Dacryocystitis - inflammation of the lacrimal (tear) ducts

Dacryocystitis - inflammation of the lacrimal (tear) ducts

Dacryocystitis - INFLAMMATION of the lacrimal (tear) ducts, typically the nasolacrimal ducts in the corners of the EYE near the NOSE. Dacryocystitis develops when there is a blockage of the lacrimal duct, which may result from DACRYOSTENOSIS (narrowing of the lacrimal duct), INFECTION, or chronic irritation such as might occur with ALLERGIC RHINITIS or ALLERGIC CONJUNCTIVITIS. Dacryocystitis can be acute (of sudden onset) or chronic (recurrent or long-standing). It also can be congenital (the result of defects of the lacrimal gland and duct structures) or acquired. Most people who have acquired dacryocystitis are over age 65.

Common symptoms include

  • redness and swelling between the eye and the bridge of the nose
  • rhinitis (runny nose)
  • PAIN
  • overflowing tears
  • FEVER when an infection is present

Dacryocystitis Treatment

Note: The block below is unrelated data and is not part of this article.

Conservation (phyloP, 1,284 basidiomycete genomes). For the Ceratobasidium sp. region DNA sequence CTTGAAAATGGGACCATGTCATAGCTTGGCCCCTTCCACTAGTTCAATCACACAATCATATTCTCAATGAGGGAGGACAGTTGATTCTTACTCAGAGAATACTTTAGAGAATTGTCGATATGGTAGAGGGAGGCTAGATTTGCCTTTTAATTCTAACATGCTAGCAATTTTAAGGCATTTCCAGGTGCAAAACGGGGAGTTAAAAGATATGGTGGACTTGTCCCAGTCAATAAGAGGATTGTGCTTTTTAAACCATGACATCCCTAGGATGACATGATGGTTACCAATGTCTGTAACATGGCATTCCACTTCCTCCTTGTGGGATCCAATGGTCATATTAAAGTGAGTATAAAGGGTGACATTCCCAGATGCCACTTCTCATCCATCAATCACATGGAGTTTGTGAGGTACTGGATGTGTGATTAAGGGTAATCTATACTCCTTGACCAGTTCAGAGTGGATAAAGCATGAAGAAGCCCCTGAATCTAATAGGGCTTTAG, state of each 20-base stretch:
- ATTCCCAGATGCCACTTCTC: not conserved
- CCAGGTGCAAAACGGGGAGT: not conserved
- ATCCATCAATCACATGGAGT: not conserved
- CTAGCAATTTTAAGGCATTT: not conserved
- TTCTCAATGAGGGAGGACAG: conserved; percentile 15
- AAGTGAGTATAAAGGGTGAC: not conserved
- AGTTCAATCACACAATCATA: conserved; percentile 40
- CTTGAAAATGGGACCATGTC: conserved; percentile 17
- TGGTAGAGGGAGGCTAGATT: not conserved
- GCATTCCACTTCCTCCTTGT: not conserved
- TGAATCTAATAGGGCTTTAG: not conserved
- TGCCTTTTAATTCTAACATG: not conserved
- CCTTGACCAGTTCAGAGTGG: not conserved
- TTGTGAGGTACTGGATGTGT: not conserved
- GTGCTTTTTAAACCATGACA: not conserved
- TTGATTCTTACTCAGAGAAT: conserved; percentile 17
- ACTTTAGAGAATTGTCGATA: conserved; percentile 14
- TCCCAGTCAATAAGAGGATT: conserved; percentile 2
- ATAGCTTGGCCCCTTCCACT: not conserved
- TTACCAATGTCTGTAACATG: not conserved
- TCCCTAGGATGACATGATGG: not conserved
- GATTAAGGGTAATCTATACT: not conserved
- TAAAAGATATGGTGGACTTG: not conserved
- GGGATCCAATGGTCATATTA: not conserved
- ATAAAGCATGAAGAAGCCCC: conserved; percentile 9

The doctor can typically diagnose dacryocystitis based on its presentation. Dye tests, in which the doctor places a special dye in the eye and watches to see whether the dye discolors nasal discharge, help identify the extent of blockage causing the inflammation. Treatment includes ANTIBIOTIC MEDICATIONS when there is an infection, or procedures to dilate the lacrimal duct when there is no infection. Sometimes surgery is necessary to correct dacryostenosis or other structural defects. Appropriate treatment resolves the dacryocystitis.

See also BLEPHARITIS; EYE PAIN; OPERATION; ORBITAL CELLULITIS.

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